- Medieval legacy - vital functions of state practised only for the king by quasi-autonomous local corporate institutions.
– J.H. Elliott: ‘Europe of composite monarchies’:
- Monarchs rule over territories that retain different legal and political traditions, different institutions and identities.
e.g. Spain – Union of Aragon and Castile (1469) paves way for encroachment over Catalonia, Valencia, Sicily, Naples, Portugal, the Netherlands.
- France – no single official language before 1539; 1515, only one royal official for every 4,700 inhabitants.
1500 – Holy Roman Empire divided into six ‘imperial circles’ with own parliaments; four more created in 1512.
- Since enactment of ‘Golden Bull’ constitution (1356), Holy Roman Emperor chosen by seven prince-electors.
- Princes of the empire themselves constrained by privileges of the nobility and representative institutions: duke of Bavaria swears at his accession a pledge to protect the ‘freedoms, ancient customs and respected rights’ of prelates, nobles, towns and cities’.
- Spanish cortes, French parlements, parliaments of England, Scotland and Ireland.
- Can be useful to monarchs e.g. Tudors and Reformation legislation.
- Often organised on principle of representation from different ‘estates’ of a realm e.g. peerage, church, commons.
- Dominant section of the assemblies = aristocracy: main counterweight to royal authority.
-Power of monarchs constrained at local level by reliance on unpaid public service of provincial elites e.g. England – magistrates, sheriffs; France – baillis, senenchaux.
Internal and external expansion of royal power:
2) The Church - increase of monarchical control in Catholic as much as Protestant counties.
- Act in Restraint of Appeals (England, 1533): that ‘this realm of England is an empire... governed by one supreme head and king having the dignity and royal estate of the imperial crown of the same, unto whom a body politic... be bounden and owe to bear next to God a natural and humble obedience’.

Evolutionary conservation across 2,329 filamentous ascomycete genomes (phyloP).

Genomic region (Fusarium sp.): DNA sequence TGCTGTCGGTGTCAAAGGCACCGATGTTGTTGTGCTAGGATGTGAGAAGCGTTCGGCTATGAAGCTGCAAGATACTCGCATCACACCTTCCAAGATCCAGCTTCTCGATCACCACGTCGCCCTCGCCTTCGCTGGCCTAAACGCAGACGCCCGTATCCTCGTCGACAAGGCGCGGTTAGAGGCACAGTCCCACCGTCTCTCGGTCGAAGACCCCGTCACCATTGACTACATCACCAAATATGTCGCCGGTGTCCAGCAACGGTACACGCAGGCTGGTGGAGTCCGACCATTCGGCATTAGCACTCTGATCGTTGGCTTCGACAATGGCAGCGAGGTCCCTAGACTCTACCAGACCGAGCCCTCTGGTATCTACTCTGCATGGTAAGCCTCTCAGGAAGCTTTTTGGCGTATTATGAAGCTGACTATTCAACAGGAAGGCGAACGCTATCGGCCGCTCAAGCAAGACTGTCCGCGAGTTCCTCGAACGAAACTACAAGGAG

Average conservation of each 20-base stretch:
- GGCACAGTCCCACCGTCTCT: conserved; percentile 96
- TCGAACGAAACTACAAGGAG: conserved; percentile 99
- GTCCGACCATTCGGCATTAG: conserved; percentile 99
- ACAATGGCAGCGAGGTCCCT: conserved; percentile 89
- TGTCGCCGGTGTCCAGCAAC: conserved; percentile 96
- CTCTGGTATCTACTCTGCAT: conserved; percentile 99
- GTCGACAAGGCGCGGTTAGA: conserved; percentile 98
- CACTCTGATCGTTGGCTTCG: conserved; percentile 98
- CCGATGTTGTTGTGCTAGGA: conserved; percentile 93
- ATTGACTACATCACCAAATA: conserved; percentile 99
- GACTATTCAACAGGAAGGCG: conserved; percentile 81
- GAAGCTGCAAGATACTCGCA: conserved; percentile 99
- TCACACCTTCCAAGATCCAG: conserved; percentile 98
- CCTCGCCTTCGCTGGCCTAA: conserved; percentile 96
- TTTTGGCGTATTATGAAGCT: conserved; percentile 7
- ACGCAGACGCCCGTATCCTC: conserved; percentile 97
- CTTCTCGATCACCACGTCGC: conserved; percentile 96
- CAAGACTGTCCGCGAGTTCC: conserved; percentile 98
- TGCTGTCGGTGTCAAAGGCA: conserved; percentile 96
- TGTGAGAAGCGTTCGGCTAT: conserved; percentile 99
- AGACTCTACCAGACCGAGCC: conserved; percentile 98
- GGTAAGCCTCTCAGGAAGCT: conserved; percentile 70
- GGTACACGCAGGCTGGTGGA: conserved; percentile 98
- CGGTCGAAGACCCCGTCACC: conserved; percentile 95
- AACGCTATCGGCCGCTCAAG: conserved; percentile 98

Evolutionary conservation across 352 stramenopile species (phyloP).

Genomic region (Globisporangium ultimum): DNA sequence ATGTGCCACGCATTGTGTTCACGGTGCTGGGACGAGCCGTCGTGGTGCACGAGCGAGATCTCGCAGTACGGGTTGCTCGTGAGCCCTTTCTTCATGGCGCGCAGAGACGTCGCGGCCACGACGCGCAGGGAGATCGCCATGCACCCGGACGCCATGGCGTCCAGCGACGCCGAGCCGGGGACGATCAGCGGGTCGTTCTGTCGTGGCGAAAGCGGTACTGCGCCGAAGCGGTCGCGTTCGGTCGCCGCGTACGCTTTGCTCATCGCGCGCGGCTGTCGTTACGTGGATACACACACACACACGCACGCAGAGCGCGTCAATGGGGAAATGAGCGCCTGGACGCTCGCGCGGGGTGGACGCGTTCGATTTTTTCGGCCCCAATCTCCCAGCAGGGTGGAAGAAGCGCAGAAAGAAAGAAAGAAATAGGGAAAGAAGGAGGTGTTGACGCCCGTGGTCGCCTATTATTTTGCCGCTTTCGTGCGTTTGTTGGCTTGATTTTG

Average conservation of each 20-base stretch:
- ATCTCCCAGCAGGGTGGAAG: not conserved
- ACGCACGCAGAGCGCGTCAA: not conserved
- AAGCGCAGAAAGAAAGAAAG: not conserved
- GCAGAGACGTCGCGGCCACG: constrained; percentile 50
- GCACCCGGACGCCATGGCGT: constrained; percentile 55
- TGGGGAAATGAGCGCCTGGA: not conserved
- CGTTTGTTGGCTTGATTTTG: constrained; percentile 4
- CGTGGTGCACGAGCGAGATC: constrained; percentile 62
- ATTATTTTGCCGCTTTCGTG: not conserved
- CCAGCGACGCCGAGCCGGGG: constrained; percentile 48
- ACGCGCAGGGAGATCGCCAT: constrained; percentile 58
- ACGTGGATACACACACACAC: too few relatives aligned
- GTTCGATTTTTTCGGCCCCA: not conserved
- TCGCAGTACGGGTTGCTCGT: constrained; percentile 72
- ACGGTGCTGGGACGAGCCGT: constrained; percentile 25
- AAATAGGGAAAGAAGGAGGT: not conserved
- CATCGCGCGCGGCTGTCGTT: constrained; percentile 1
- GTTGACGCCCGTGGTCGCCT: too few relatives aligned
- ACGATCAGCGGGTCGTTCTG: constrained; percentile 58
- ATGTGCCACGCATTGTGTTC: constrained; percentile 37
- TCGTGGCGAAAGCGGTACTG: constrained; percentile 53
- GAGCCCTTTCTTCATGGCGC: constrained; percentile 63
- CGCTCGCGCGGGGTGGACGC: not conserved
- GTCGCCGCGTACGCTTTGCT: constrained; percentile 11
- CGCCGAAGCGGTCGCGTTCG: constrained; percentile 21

- 1516 – Concordat of Bologna – French monarch granted right of nomination of bishops.
3) Expansion of the court into centre of government.
-1561 – Permanent Spanish court fixed at Madrid – 1,200 letters signed by Philip II in May 1571 alone.
- Emergence of professional government administrators as key royal advisers from outside ranks of the aristocracy e.g. Thomas More, Thomas Cromwell under Henry VIII, Baron de Châteauneuf under Henri II.
4) Attempts at greater uniformity over provinces – make monarchies less ‘composite’.
-1536-53 – Tudor crown incorporates Wales into English system of government; imposes closer control over Ireland through English Lord Deputies, policy of ‘surrender and regrant’.
- Count of Olivares under Philip IV at Spain – aim at ‘one king, one law, one coinage’,
- 1632 – Castilian cortes stripped of control over cities; creation of the Union of Arms.
Over 1 ,000 independent polities in Europe – 1400; by 1700, only 350. Resistance to royal centralisation creates regional, provincial, aristocratic rebellions:
- 1567 – 1602 – revolt in the Netherlands against Spain leads to creation of Dutch Republic.
- Rebellions against Elizabeth I in Ireland 1569-73, 1579-83, 1594-1603.
- 1638-42 – Rebellions in Scotland and Ireland precipitate English Civil War.
- 1640-48 – Rebellions against Philip IV in Naples and Catalonia, breakaway of Portugal,
- Urban, peasant and aristocratic unrest against policies of Richelieu and French monarchy.
- 1648-53 – Fronde Rebellion creates civil war in France.
Motivations of rebellions:
- Rebels claim to stand for legal and political tradition – defence of older institutions and methods of government.
- Most explosive rebellions happen when a region possesses different religious identity to a king e.g. Protestant Netherlands vs Catholic Spain; Catholic Ireland vs Protestant England.
- Radical doctrines sparked by Reformation and Counter-Reformation justify taking up arms against a heretic prince.
- John Knox (Scottish Calvinist) - ‘whether obedience is to be rendered to a magistrate who enforces idolatry and condemns true religion’.
- James Fitzmaurice Fitzgerald (Irish rebel, 1570) – the English crown ‘not satisfied with our worldly goods, bellies and lives’ is forcing Irish ‘forsake the Catholic faith by God unto His Church given, and by the See of Rome hitherto prescribed to all Christian men’.
- Catholic fanatics assassinate William of Orange (1584) Henri III (1589), Henri IV (1610).
- James VI of Scotland attacks religious extremists who believe that ‘killing of Kinges is an acte meritorious to the purchase of the crowne of Martyrdome’.
Conclusion – gradual encroachment of royal power in Europe, but a contested process:
- Kingship by mid-C17th still rests on compromise and negotiation between monarchs, provinces and institutions.